ORCID Identifier(s)


Graduation Semester and Year




Document Type


Degree Name

Doctor of Philosophy in Mechanical Engineering


Mechanical and Aerospace Engineering

First Advisor

Dereje Agonafer


III-V materials such as Gallium Arsenide (GaAs) and Indium Phosphide (InP) are used as substrates for opto-electronic devices like vertical cavity surface emitting lasers (VCSEL), edge emitting lasers and light emitting diodes. System in Package integration of the III-V materials to silicon requires a reliable bonding technique. Though there are several bonding techniques like direct wafer bonding like hetero-epitaxially grown islands on a silicon wafer bonding enable the bonding, flip-chip bonding is used in this study owing to its superior electrical connectivity, mechanical reliability, heat conduction capability and ease of fabrication due to self-alignment. Finite element models of four different interconnect designs solder balls, flat pads, semi-annular and annular interconnects are studied for their effective thermal dissipation. The efficiency of the proposed designs is studied for mechanical stresses under thermal cycling. CTE mismatch between the GaAs substrate and SiO2 layers gives rise to mechanical stresses in the interconnects. The models are validated with test vehicles fabricated using standard deposition and lift off processes. The present study aims at understanding the reliability of the indium interconnects in different shapes used to integrate GaAs substrate and silicon on insulator (SOI) wafers. The high-power density of lasers coupled with the low thermal conductivity of III-V substrates lead to thermal related failures in the devices. Thermal dissipation of the heat generated during laser production is paramount to the proper functioning of the devices. Coupling the III-V substate with SOI wafer gives a proper channel for the heat dissipation and aids in the proper functioning of laser diode. With the heterogenous integration roadmaps suggesting the saturation of Moore’s Law is inevitable, industries are looking at alternatives to pack more functionalities into the electronic packages. As they head towards 3D integration, interposers play a pivotal role in enabling the connections between different chips. Over the last two decades organic and silicon interposers have gained wide popularity and applications, but they are not devoid of limitations. The high cost of silicon interposer and relatively low interconnect density in organic interposer have propelled researchers to look at glass as interposer material. Glass interposers have high electrical resistivity, low cost and low insertion losses. Among a wide variety of glass interposers available, Borosilicate glass interposer with high thermal resistance, optical transmission and high chemical durability, is widely used in the electronic industry, especially in LCD panels owing to its CTE match with silicon and ease of panel-based processing. Copper filled Through Package Vias (TPVs) in glass interposers enable the communication between vertically stacked chips when the lateral communication is taken care of by re-distribution layers. The Coefficient of Thermal Expansion (CTE) mismatch between copper (~ 17.3 ppm/°C) and glass (~ 3.3 ppm/°C) contributes to non-uniform expansion at the interface of TPV and stresses during thermal cycling. The present study aims at using finite-element method to optimize the copper filled through glass via (TGV) or through package via geometry by investigating the stress at critical corners of the interface for different height to diameter ratios of TGV under thermal cycling. The affect of the change in the thickness of the interposer and the diameter of the via are assessed for various other components of the package configuration such as the solder interconnects connecting the chip and the glass interposer, the solder interconnects connecting glass interposer and the substrate, interfaces of the different chiplets in the package and its affect on the interposer itself. Submerging a cluster of servers inside a large tank is the customary way of employing single-phase immersion cooling. But this approach requires a complete renovation of existing air cooled infrastructure. A practical approach to converting an air cooled data center to immersion cooled data center can be retaining the rack and server arrangements and supplying each server with immersion liquid in sled configuration, retaining horizontal position. The present study aims at characterizing the thermal performance of a 2-socket server in sled and tank configurations using CFD. In the tank configuration model, the server is immersed vertically with the coolant supply from bottom to top as in the case of typical single-phase immersion deployments. In the sled configuration, the server orientation is retained (horizontally) and the fluid supply is modeled as an inlet and outlet manifold connected to the same side of the server. The CFD modeling approach is aimed to determine the heat transfer behavior of the server in two configurations being looked at was done for a commercially available dielectric immersion liquid, EC 110. A detailed baseline geometry of the server was first simplified, considering only the components that are significant source of heat and/or impact the server flow characteristics. Some of the components considered for analysis include CPU, storage drives and memory modules. The performance of the server in two configurations is compared to determine the efficiency of both the server configurations while ensuring the components do not exceed their respective thermal threshold. Component temperatures are obtained by varying the coolant flow rates and dielectric temperatures. The thermal conductivity of the immersion cooling liquid plays paramount role in determining the efficiency of the thermal dissipation system. To enhance the thermal properties of the immersion liquid EC110, Al2O3 nanoparticles are suspended in the base fluid, making nanofluid. Thermal performance improvements offered by the nanofluid are assessed against the thermal performance and heat dissipation offered by the base fluid.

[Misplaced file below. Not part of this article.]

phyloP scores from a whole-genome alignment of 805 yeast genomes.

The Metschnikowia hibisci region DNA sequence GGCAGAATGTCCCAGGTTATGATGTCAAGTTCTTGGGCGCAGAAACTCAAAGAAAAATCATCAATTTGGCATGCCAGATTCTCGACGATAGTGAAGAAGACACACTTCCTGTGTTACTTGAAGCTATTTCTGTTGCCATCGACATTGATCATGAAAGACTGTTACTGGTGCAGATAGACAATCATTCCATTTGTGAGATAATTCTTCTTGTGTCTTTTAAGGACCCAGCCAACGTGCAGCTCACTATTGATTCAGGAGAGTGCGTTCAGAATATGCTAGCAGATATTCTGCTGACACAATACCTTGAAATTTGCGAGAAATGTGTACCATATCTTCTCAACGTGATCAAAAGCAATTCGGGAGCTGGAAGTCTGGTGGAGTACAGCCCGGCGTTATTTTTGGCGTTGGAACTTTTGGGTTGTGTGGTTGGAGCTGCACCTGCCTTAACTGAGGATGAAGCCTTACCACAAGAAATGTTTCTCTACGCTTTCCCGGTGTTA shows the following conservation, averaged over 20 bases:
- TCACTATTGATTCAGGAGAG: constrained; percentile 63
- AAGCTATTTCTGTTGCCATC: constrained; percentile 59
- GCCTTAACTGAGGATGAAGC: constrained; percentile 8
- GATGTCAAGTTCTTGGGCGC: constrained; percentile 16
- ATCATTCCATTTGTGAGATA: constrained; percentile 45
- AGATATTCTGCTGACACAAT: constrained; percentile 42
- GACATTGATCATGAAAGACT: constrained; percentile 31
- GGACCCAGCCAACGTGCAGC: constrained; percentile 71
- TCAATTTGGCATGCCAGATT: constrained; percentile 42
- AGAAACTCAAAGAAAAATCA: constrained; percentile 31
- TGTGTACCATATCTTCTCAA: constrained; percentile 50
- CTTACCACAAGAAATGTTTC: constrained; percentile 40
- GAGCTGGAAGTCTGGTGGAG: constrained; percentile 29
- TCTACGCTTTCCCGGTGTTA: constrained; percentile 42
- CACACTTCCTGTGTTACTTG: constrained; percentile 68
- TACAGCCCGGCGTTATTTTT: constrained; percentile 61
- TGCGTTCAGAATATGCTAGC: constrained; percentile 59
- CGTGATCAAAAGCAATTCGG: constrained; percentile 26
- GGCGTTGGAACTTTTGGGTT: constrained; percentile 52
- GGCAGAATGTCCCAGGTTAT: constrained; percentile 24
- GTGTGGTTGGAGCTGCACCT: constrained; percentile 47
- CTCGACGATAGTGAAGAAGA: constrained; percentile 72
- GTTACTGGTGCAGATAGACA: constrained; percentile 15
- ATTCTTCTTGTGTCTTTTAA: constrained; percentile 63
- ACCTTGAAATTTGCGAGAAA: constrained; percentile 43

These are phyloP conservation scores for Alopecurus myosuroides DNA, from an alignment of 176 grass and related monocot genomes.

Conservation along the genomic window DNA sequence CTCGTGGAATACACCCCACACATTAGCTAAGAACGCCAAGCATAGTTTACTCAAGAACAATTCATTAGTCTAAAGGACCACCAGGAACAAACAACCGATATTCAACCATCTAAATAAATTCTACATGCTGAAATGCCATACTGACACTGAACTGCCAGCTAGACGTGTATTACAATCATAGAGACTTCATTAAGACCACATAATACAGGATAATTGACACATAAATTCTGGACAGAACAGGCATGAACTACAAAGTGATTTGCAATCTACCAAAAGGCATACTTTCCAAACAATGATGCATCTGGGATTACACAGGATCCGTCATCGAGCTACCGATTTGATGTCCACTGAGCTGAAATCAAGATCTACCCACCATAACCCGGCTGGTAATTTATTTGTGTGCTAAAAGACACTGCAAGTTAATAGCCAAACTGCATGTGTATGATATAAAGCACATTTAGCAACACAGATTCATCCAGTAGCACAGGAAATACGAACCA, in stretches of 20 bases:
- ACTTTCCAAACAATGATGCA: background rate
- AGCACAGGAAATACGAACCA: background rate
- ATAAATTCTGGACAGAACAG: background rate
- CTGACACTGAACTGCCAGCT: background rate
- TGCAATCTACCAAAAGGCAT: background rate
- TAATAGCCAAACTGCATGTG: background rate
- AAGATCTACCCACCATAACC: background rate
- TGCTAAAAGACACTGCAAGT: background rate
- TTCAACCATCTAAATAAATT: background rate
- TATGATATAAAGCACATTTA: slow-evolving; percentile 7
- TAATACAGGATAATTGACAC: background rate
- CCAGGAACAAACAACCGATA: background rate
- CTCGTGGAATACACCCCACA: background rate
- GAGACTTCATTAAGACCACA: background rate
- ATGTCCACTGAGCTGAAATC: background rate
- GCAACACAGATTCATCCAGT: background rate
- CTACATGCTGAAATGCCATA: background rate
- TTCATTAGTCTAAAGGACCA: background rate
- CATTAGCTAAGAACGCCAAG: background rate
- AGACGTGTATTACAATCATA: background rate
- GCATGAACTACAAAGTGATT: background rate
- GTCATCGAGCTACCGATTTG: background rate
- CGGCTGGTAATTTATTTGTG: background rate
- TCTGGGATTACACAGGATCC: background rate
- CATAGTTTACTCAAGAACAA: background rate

Silicon photonics, III-V/Si integration, Glass interposer, Immersion cooling, Nanofluid, Packaging, 2.5D integration, 3D integration, Heterogenous integration, Co-packaging


Aerospace Engineering | Engineering | Mechanical Engineering


Degree granted by The University of Texas at Arlington

Available for download on Sunday, February 01, 2026